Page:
Two upcoming cross-border CBOs coming out of Korea and mandated this year have been tainted by recent heavy losses taken on primary CBOs involving small and medium sized enterprises (SMEs).
The first offering from the US$1 billion program set up by Credit Suisse First Boston and JPMorgan Securities for the Ministry of Commerce, Industry and Energy has been put on hold.
The W300 billion ($270 million) transaction - backed by a pool of bonds issued by hi-tech companies - was due in July but the launch date kept getting moved back. Now it appears the cause of the delay has been an inability to get a third-party guarantor on board.
"The plan is to have a quasicredit guarantee fund (Korea Credit Guarantee Fund/ Korea Technology Credit Guarantee Fund) or organization like the Small and Medium Business Administration to credit enhance the deal," said a source at one of the leads. "But the involved parties have come to an agreement that this is not the right time with CBOs under heavy scrutiny."
Meanwhile, a $100 million CBO mandated to Nomura Securities and Hannuri Securities by the Korean Ministry of Finance and Economy was due in September. Despite the delay, a well-placed source insisted the deal would launch next month. The Japanese Bank of International Cooperation is supposed to be guaranteeing the deal, with the Small Business Corporation penciled in to purchase the subordinated tranche.
For Korean CBOs to sell - domestically or abroad - it is vital arrangers get a quasi-government entity to guarantee the deal. The two previous international SME CBOs from Korea, issued in late 2001, benefited from guarantees from Korea Development Bank, rated at the sovereign level of A3' by Moody's Investors Service.
In reality, investors on the $250 million Korea Credit Guarantee CBO - arranged by CSFB and backed by 51 convertible bonds - and the $344 million Koromas CBO, put together by Tong Yang Investment Bank and ADM Capital Management, were buying exposure to KDB, not the underlying SMEs.
It is a good job too, because SME performance makes for unpleasant reading. Between 2001 and 2003, government-linked guarantors extended credits to SME CBOs totaling around $2 billion. With SMEs unable to get attractive funding from banks, but the state unwilling to leave them to rot, government-sponsored primary CBOs have been a vital source of funding.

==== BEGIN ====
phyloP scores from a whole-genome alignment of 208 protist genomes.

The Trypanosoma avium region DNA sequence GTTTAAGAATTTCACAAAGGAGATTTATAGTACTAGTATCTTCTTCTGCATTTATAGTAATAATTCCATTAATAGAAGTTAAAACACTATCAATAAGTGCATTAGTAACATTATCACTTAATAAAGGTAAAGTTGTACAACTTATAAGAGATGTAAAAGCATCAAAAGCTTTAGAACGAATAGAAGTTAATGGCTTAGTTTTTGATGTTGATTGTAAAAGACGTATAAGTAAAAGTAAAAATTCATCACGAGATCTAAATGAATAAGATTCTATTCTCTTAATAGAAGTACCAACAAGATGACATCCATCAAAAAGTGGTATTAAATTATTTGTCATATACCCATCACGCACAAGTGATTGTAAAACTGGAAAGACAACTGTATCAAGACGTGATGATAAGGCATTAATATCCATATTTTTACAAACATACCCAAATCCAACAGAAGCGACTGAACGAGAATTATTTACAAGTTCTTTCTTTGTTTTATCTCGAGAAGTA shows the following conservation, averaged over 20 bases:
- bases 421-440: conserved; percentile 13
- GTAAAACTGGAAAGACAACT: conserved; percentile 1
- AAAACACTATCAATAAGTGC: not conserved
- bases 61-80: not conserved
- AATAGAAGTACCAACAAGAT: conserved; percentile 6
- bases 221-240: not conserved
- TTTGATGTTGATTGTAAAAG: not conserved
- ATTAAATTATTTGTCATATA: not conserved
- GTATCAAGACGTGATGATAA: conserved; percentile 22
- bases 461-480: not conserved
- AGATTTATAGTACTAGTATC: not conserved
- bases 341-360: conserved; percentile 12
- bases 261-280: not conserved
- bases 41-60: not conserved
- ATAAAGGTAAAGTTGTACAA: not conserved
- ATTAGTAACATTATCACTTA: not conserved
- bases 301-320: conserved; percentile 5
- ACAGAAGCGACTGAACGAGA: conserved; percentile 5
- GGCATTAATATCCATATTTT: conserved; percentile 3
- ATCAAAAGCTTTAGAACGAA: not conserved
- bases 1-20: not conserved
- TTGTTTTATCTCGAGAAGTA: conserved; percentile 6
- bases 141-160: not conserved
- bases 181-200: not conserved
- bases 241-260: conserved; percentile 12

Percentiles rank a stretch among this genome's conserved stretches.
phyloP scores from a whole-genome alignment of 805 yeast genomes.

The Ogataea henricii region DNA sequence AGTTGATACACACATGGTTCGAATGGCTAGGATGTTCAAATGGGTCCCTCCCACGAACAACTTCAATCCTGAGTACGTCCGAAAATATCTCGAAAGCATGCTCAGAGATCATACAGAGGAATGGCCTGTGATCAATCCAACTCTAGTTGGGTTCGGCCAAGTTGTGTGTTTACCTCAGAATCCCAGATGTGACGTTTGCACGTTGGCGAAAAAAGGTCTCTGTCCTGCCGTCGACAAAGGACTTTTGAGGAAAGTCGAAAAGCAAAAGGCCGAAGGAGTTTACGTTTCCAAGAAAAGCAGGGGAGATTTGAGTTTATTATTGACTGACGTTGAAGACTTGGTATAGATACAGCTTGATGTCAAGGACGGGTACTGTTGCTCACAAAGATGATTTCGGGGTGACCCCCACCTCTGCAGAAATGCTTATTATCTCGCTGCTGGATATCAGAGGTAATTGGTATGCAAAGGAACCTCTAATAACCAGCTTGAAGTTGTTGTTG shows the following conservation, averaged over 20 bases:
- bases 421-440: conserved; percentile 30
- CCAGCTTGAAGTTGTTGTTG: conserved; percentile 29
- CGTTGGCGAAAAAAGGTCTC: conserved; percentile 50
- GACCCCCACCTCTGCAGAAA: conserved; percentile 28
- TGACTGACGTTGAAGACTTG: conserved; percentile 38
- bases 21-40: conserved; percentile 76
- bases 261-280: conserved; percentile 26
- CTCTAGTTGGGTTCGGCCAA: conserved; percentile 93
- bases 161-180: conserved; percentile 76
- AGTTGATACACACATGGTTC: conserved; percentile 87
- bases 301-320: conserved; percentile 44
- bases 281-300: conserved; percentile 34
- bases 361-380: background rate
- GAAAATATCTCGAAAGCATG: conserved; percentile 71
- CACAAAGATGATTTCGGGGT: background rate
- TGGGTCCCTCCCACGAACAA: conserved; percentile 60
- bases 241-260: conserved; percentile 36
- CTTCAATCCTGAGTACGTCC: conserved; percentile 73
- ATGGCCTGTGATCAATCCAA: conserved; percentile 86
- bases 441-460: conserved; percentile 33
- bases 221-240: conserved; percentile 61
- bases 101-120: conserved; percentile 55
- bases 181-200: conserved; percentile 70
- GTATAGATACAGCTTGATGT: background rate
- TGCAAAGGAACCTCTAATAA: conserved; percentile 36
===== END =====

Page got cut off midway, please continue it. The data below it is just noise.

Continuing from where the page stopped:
However, with the Korean economy going through a difficult 18 months, as production costs have risen and exports declined, SMEs are in a period of crisis. A report from the Bank of Korea earlier this year warned that four out every 10 small business is running a high risk of going bankrupt. The overdue debt ratio of SMEs hit 2.92% in August, up from 2.1% in December 2003.
With many domestic CBOs maturing in May, the government was able to persuade investors to give struggling SMEs more time to repay their debts. However, according to some reports, the losses amount to almost 30% of the CBOs issued. And, because many of the underlying companies are hi-tech firms - hit hardest by the economic malaise - giving them more time is not going to necessarily enhance their ability to repay their debts.
So government entities - which have enough to contend with overseeing the restructuring of failing Korean conglomerates - will now have to reach deep into their own pockets to keep CBO investors happy.
This was not anticipated when they agreed to guarantee the deals three years ago, so no wonder they are having second thoughts on doing the same in 2004. All this is bad news for SMEs and ABS bankers.
Meanwhile, activity in Japan has been quiet of late with only two transactions launched in October - both of them MBS issues by Shinsei Bank through the Hydra Trust and the Government Housing Loan Corporation, with its 24th offering.
The deals were enough to take Japanese issuance for the year past the 4 trillion ($37.7 billion) mark. MBS has been the dominant asset class in 2004, although it is unlikely there will be a glut of new issues for the remainder of the year.
First and foremost, most MBS issuers now tap the market in March and September, at the end of the fiscal year and fiscal half. Secondly, some analysts reckon investors will become more circumspect on MBS deals because of the weather.
So far this year, 10 typhoons and one earthquake have struck Japan, damaging 60,000 homes in the process. Consequently, it is believed investors expect to see future portfolios include greater insurance against these events and more geographical diversity.
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